I feel like Tahereh Mafi somewhat educated readers about some aspects of Muslim culture. Of course, not all Muslims are the same, but it did give you an insight into some of their lives without being condescending. I appreciated that. I loved how we learnt about Shirin’s family. Her mum and dad were immigrants and aren’t sympathetic towards her drama at school. You can understand when you read about their experiences, however, they do still care about their daughter. That’s clear.

Would I recommend it?:
Of course!

A very touching read. It was lovely to read a contemporary story from Tahereh Mafi. Especially a topic in which she has so much personal experience with!

Learning To Breathe

Learning to Breathe

How did I get it?:

It was a gift!

Synopsis:

Indira Ferguson has done her best to live by her Grammy’s rules—to study hard in school, be respectful, and to never let a boy take advantage of her. But it hasn’t always been easy, especially while living in her mother’s shadow.

When Indy is sent to live with distant relatives in Nassau, trouble follows her. Now she must hide an unwanted pregnancy from her aunt, who would rather throw Indy out onto the street than see the truth.

Completely broke with only a hand-me-down pregnancy book as a resource, Indy desperately looks for a safe space to call home. After stumbling upon a yoga retreat, she wonders if perhaps she’s found the place. But Indy is about to discover that home is much bigger than just four walls and a roof—it’s about the people she chooses to share it with. 

Thoughts:

I was immediately gripped by the synopsis of this book, so I put it on my Christmas wish list. I received a copy for Christmas and decided to get around to it ASAP. I’m pleased I did because although it didn’t blow me away, I thought it was a really interesting read. I will warn you though, it’s not an easy read. There’s sexual violence involved so proceed with caution.

Learning to Breathe follows Indy. She’s only just turned sixteen and finds herself pregnant after being assaulted. Indy now lives with her Aunt who couldn’t care less about her. She went from living with her dear Grammy who protected her, to someone who judged Indy on her mother’s reputation, which let’s just say, isn’t exactly glowing. Indy finds herself hiding the pregnancy, desperate to not be tarred with the same brush as her mother.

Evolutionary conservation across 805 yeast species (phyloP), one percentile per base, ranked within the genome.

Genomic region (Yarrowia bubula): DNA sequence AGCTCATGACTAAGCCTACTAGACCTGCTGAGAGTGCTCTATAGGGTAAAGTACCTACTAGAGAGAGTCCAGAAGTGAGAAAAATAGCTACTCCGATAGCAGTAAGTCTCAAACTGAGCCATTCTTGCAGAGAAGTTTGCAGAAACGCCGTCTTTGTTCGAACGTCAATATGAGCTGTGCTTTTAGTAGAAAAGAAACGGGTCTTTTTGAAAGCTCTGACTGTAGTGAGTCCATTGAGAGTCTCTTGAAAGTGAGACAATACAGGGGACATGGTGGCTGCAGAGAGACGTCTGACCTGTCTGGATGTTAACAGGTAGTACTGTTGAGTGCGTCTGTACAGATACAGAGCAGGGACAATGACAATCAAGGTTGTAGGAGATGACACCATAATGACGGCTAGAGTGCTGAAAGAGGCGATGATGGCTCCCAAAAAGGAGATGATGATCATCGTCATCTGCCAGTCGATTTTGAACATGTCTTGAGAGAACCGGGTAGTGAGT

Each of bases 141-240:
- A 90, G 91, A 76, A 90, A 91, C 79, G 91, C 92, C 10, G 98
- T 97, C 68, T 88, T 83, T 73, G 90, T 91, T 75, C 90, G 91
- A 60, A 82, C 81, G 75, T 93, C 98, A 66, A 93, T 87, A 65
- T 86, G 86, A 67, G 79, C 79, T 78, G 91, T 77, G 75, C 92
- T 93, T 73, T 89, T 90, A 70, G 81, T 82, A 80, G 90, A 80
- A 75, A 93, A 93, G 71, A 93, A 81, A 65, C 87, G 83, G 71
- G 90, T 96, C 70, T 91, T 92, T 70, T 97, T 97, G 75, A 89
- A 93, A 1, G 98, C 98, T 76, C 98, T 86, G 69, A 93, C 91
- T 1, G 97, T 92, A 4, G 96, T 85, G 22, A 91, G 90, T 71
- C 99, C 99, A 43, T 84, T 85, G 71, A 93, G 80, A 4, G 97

Indy is such a lovable character. I really wanted to reach into the story and protect her. I wanted to shake the adults in her life and get them to care more about the girl in front of them. I think the teachers at her school needed a good talking to as well. Completely useless!

This is Janice Lynn Mather’s debut novel and I think it shows a lot of promise. I did the feel like the pacing of the story was a little off. Sometimes it dragged and then the ending happened so quickly. The pacing of the story is what prevented me from giving this book 4 stars.

Would I recommend it?:

Yes!

A promising debut novel. The story isn’t easy to read but the main character is well developed and she makes you wish for a happy ending!

Restore Me (Shatter Me #4) *spoilers for previous books*

Restore Me (Shatter Me, #4)

How did I get it?:
It was a gift!

Previously reviewed by the same author:

Shatter Me

Furthermore

Synopsis:

Juliette Ferrars thought she’d won. She took over Sector 45, was named the new Supreme Commander, and now has Warner by her side. But she’s still the girl with the ability to kill with a single touch—and now she’s got the whole world in the palm of her hand. When tragedy hits, who will she become? Will she be able to control the power she wields and use it for good?

Thoughts:

I was really worried when I heard that the Shatter Me series was going to get another book. I really enjoyed the trilogy and I was anxious that it might not live up to expectations. I know not everyone likes this series, but there’s something about it that really captures my attention. I find it utterly readable. Now, this review might seem a bit short and vague, but I really don’t want to ruin it for those that haven’t read it yet, so I’m going to try and keep it as brief as I can.

Restore Me picks up not long after Ignite Me. Juliette has taken over the Sector 45 and has been named the new Supreme Commander. She has Warner and needs to get her sh*t sorted out. Understandably, Juliette is struggling with the enormity of the task. There’s so much she doesn’t know and secrets are starting to be revealed. Secrets that could turn her whole life around. The world in which this story is set is pretty terrifying and it doesn’t seem to be getting any better…

I loved that we were introduced to some new characters and met up with some others from the previous books. I absolutely loved that Warner and Juliette narrated this instalment. I used to be on neither ‘team’ but over the series I’ve really come to love Warner. I’m really excited to see where this story goes.

Would I recommend it?:
Of course!

Bring on Book 5! Not something I usually say… but I’m excited!